The criticism this morning of our hapless Prime Minister is a typical media one. He is condemned for arriving in New York on the day the Pope arrives in Washington, for the Pope will take the headlines. It is all part of a world where presentation triumphs over substance, where the media can mistake the image in their distorting mirror for what is going on. What matters is how well the Prime Ministerâ€™s meetings go with Wall Street bankers over the credit crunch and with the UN over a range of international issues. Tomorrow he moves on to Washington to meet both the President and the next President, where he has an opportunity to shape the foreign policy views of all three serious candidates for the Presidency.
In the early days of the Prime Ministerâ€™s tenure the media gave him rave reviews for no good reason. As a long standing critic of his changes to the Bank of England in 1997, I was expecting financial problems. As a critic of his high spend policy, recklessly expanding the public sector without getting value for money for the spending, I anticipated economic problems ahead. The media told me when he had to handle the flooding and farming problems of 2007 that he did so well. They meant he looked serious on TV and seemed to be taking a proper interest in the difficulties. I wrote that the government had to take a lot of the blame for the crises â€“ it was their laboratory complex which let out the disease, and their lack of preparation which left people vulnerable to floods. Worse still, there was no evidence that after the floods the government put in place the necessary measures â€“ cleaner and bigger ditches and drains â€“ to protect many people. None of this mattered to the BBC. The new PM was just fine, and the polls were holding up.
How different it looks nine months on. Now the fact that the Pope today meeting the President will get more US publicity than the PM arriving in New York is levelled against Gordon. The media should understand that this is a clever set of meetings by the PM. He will get plenty of publicity here in the UK for his trip, where he needs to get some messages across. The reason for the meeting with Wall Street bankers is to try to persuade us that the financial and economic problems in the UK have their origins in the US, and he is boldly trying to help sort them out. The reality is somewhat different. The UK has its own version of the western worldâ€™s credit crunch difficulties, and has so far been much less bold and positive in trying to combat them. Gordonâ€™s stewardship as Chancellor has left the UK too heavily borrowed to cut taxes, and left UK consumers too heavily borrowed to maintain their living standards. The present squeeze in the UK owes a lot to the â€œsubstanceâ€ of Gordon, based as it has been on excessive public waste, excessive public borrowing, and a raft of unpleasant stealth taxes.It was during Mr Brownâ€™s tenure at Number 11 that Northern Rock overstretched itself, and it is Gordon Brown who has foolishly decided to nationalise the Rock with all the adverse consequences readers of this site will know about.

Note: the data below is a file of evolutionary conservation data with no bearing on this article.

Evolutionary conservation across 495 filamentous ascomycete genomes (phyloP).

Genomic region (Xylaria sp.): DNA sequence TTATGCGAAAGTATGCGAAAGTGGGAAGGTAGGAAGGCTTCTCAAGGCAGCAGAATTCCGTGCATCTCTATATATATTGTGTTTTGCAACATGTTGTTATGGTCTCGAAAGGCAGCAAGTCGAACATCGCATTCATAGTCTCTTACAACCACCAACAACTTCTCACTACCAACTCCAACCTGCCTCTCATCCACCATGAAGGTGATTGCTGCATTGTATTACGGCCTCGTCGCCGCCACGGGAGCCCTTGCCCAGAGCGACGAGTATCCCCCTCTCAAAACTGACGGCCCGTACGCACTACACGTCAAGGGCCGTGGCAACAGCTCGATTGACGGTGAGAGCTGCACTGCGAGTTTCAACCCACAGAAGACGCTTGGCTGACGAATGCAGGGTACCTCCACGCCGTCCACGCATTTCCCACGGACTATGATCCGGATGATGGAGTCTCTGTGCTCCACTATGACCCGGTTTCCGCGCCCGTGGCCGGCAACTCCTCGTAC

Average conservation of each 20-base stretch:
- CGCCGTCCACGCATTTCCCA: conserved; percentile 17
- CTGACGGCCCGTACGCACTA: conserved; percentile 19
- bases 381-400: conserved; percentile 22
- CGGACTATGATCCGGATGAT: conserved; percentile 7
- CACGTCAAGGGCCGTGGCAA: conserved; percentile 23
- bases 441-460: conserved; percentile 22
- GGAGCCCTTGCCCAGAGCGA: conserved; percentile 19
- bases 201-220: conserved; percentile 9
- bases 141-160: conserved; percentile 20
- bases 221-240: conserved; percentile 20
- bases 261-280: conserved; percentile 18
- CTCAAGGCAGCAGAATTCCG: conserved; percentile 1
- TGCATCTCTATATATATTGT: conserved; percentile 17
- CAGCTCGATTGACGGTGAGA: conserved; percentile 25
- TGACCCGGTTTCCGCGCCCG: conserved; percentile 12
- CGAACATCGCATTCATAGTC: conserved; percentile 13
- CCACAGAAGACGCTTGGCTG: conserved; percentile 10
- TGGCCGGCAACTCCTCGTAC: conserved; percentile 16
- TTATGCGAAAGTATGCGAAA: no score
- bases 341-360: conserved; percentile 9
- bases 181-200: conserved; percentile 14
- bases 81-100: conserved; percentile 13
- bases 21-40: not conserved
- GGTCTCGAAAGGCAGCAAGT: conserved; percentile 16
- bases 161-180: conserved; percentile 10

I hear said that yesterday bankers in the UK think they at last got through to the PM the seriousness of the situation we are in. If they did, then maybe some of the ideas I and others have put around for tackling the banking crisis can now go onto the government and Bank of England agenda. The government this week has started talking more like the public â€“ doubtless they have spent another fortune on polling and focus groups to find out the blindingly obvious and are now putting the language of the public back to the public. One cheer for the fact they now share our pain. They now recognise just how intense the squeeze is, and how serious the difficulties in the housing and mortgage markets are. If they had listened when Barker first reported to those of us who warned them that the UK housing market was driven mainly by mortgage finance, not by the supply of new houses, they would be in a better position today. If they had paused to try to answer the obvious question to their account of a shortage of homes, by how much do you want house prices to fall, they might have avoided the worst of the present crisis.
If they are now going to do anything more than just empathise with our pain they need to take strong action. The Conservatives official criticism of the government, that it did not mend the economic roof when the sun was shining is correct. We now need crash repairs on the roof, which include:
1. The Bank of England to make more cash available in money markets, and to accept a wider range of instruments as collateral for loans (with a suitable margin to protect the taxpayer)
2. Further cuts in the Bank lending rate
3. Reductions in stamp duty on buying homes.
4. Reduction in the rate of petrol and diesel tax, to get the forecast revenue back down to the original budget forecasts following the price increases
5. Reductions in wasteful public spending, and a general efficiency drive throughout the public sector
6. Early repayment of the Northern Rock money to the Bank and Treasury through encouraging refinancing of Rock mortgages
7. Abandoning ID cards and regional government, and imposing an administrative staff freeze throughout the public sector .